Day 92: Spicy Salami Pizza
inspired by The Lauriston
Pub’s can reopen!
“You must be so excited!”
“How’s Aidan feeling?”
“Can’t wait to get back for a pint!”
After the government announced yesterday that pubs, cafes and restaurants can reopen from the 4th July, the messages from friends started to arrive. It was a good day. It felt like light at the end of the tunnel.
But it’s not that all pubs and restaurants have sat in hibernation, waiting for this. Many have kept working. Many have adapted and transformed. Takeaway, home meal kits, zoom cooking classes… the list goes on.
For every post on my Instagram feed announcing a reopening, there was also a post about a takeaway service. It’s not as simple as businesses going from closed to open. Many have remained open, one way or another. And many will need to keep their takeaway/at home/deli options going alongside normal service, in order to survive.
The Lauriston is a great example. An East London pub right by Victoria Park. They make amazing pizzas! When Aidan and I first moved in together this was one of our local haunts.
Their instagram feed has been making me very jealous recently. They’ve been doing takeaway pizza and drinks. So you could go into the pub, get your pint in a plastic glass, and pick up your pizza before heading out into the park to enjoy your food and drink. Oh, how I wanted to still live nearby!
I doubt the Lauriston will stop this takeaway option – especially when the sun shines – because it massively increases their ability to serve as many people as possible.
Lots of pubs and restaurants have been assessing exactly what a COVID safe environment will mean for their capacity. Many reckon they won’t be able to fit more than 50% of the customers they did before.
Every business is different. But it’s likely that pubs will have to adapt the most. Or at least their customers will.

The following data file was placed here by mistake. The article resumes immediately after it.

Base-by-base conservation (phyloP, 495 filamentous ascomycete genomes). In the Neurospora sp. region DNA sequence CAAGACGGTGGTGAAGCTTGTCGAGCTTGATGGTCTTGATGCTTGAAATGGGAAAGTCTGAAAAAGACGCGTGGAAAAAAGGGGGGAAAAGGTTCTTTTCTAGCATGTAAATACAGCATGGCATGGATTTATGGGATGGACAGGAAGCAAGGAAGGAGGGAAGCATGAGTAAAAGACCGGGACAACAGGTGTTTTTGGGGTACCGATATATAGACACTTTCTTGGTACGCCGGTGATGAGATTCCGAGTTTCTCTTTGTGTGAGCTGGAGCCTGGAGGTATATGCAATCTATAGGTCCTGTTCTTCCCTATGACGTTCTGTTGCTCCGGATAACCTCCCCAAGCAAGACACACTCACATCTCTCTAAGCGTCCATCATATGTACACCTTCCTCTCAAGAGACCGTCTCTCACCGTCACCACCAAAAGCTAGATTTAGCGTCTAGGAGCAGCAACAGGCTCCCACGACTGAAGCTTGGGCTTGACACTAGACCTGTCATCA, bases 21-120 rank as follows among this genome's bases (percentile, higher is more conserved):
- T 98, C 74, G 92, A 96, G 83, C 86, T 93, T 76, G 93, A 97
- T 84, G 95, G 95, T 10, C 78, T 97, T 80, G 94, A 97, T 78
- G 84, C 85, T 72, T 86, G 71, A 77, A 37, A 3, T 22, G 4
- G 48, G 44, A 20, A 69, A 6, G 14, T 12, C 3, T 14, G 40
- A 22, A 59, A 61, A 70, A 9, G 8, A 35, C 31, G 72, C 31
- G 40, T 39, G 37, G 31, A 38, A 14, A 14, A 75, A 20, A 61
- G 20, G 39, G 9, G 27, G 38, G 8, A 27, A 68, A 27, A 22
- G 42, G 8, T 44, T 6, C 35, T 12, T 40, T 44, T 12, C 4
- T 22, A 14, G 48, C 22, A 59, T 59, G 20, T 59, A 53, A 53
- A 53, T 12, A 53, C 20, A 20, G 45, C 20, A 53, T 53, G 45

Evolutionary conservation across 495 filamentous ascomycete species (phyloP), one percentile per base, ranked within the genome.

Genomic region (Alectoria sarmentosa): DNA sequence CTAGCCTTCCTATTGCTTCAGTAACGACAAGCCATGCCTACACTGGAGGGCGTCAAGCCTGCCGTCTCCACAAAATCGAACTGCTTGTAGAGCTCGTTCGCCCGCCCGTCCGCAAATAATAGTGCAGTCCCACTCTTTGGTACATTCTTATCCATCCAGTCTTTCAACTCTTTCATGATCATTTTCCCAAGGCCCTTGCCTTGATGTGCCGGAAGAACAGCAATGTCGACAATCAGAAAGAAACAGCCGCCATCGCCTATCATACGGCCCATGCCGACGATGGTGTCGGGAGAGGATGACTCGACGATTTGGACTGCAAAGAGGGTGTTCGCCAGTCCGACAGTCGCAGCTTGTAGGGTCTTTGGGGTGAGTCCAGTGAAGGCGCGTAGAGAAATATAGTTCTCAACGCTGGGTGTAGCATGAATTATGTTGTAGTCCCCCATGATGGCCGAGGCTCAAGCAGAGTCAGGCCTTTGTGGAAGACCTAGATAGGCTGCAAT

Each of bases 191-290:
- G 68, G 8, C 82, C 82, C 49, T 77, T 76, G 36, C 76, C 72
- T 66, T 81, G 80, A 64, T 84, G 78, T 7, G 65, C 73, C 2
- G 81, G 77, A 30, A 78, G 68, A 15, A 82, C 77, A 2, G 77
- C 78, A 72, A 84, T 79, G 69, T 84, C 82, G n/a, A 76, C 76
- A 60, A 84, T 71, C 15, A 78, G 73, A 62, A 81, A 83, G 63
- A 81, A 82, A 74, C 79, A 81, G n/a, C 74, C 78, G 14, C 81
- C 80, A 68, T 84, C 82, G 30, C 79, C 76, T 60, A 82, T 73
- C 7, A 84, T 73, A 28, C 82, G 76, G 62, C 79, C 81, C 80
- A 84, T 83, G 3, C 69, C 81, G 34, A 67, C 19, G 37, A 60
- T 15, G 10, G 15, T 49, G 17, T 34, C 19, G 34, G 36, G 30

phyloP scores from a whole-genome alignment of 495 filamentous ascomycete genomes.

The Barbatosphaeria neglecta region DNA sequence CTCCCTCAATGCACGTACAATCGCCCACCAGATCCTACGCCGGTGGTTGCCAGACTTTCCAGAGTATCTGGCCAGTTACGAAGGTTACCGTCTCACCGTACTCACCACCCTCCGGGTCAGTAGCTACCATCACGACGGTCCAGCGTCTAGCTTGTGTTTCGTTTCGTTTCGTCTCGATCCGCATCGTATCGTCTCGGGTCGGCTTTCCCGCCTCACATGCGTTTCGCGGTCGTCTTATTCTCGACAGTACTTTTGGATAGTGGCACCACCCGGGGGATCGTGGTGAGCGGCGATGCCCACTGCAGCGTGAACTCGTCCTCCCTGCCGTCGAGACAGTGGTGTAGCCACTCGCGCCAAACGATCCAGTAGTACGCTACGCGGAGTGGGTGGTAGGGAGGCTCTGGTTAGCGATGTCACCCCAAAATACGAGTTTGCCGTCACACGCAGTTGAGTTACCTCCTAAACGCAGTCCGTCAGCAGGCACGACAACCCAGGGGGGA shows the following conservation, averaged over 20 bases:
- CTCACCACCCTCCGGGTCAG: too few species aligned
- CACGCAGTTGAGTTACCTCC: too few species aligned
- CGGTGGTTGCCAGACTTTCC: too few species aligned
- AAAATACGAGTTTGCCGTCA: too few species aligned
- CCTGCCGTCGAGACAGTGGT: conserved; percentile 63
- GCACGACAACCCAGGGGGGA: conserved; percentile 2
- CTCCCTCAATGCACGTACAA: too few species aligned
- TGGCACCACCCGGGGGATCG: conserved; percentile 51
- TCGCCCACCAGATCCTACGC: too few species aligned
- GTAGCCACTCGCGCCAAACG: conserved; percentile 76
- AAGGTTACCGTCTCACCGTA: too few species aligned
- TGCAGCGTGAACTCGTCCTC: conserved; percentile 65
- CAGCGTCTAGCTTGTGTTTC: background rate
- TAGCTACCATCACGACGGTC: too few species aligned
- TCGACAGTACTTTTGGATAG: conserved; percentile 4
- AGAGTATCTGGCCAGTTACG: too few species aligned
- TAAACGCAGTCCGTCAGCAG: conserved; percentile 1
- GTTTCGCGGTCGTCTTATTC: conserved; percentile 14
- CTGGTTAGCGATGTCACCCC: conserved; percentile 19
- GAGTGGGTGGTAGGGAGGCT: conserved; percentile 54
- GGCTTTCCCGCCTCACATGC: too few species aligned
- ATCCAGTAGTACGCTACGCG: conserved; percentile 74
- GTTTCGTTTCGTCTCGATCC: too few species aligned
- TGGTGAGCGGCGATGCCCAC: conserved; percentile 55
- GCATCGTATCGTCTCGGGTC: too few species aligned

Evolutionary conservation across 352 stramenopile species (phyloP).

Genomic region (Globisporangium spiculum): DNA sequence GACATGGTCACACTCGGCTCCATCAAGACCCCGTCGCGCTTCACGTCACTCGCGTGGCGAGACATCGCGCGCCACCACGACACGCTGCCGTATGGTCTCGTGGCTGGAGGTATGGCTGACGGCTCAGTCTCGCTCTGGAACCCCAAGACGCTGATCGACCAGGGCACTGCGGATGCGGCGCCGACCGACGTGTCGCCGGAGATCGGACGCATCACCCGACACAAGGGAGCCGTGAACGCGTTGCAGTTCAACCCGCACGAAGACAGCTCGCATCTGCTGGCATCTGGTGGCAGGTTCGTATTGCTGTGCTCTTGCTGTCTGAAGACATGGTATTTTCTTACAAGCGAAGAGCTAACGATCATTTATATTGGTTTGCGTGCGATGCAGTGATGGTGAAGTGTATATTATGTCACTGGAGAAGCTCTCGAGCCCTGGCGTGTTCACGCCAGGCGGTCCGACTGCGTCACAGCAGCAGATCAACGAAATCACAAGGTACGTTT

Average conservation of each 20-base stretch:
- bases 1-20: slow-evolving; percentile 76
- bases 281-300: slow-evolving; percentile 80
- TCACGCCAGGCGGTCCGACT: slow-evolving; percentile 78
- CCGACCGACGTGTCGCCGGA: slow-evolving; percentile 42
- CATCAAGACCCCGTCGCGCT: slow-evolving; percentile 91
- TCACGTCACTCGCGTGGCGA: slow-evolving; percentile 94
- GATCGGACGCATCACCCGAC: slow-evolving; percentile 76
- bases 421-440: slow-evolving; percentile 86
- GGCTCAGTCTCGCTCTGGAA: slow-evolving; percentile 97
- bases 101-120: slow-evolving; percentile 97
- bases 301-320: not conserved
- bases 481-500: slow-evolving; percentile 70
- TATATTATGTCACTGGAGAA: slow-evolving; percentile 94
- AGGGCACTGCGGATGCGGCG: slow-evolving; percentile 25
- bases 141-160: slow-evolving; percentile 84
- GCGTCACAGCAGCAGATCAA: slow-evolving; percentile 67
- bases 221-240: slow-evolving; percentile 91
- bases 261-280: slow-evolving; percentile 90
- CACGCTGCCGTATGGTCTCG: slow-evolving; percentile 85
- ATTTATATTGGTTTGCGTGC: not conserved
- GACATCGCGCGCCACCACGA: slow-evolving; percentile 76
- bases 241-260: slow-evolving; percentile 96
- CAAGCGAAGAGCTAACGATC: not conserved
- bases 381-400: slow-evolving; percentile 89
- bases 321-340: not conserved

In a restaurant we, the customers, are used to staying sat at a table. We expect our drinks and food to be brought to us. We would not (or at least most people would not) simply go into a restaurant and sit down, or start rearranging the furniture, without asking a member of staff.
In pubs we need to modify our behaviour more.
In order to control social distancing, and to keep contact between people to a minimum, customers will have to sit at tables.
Already that puts pubs at a disadvantage. Take away the people sitting at the bar, and the people standing, and you’ve probably lost half your potential business already. Before you space your tables out.
Likewise the culture of going to the bar will change. You will be asked to wait for table service. A member of staff will collect your empty glasses. Ideally you will order and pay through an app.
All of this goes against normal pub behaviours. The chat with the staff behind the bar. The popping over to another table to say hello to a friend. Standing room only to watch sport. Going for after work drinks with your colleagues. All not possible, under the government guidelines. Unless your work colleagues all come from the same two households. Unlikely.
Pubs and restaurants will also be asked to keep records of their guests for 21 days, in case the information is needed by the NHS Track & Trace service. Easier for restaurants, that rely mainly on a booking system anyway, than for pubs.
Another aspect of the government guidance (which was published this morning, it’s a thrilling read I can promise you) is that venues are to actively discourage customers from making too much noise.
All venues should ensure that steps are taken to avoid people needing to unduly raise their voices to each other. This includes, but is not limited to, refraining from playing music or broadcasts that may encourage shouting, including if played at a volume that makes normal conversation difficult. This is because of the potential for increased risk of transmission, particularly from aerosol transmission.HM Government Advice for Hospitality
Again, restaurants might fair better here. Especially with tables further apart, if music is set to a suitable level there should be no need for customers to shout. Some restaurant customers will actually prefer this.
But in pubs? This means no change in atmosphere from a Wednesday lunchtime to a Saturday night. No singing along to ABBA after a few too many white wines. No dancing. Absolutely no karaoke.
And what about sport? How are customers going to react when they are told they can watch their team play, but they can’t raise their voice. It doesn’t matter if it should have been a penalty. Pipe down.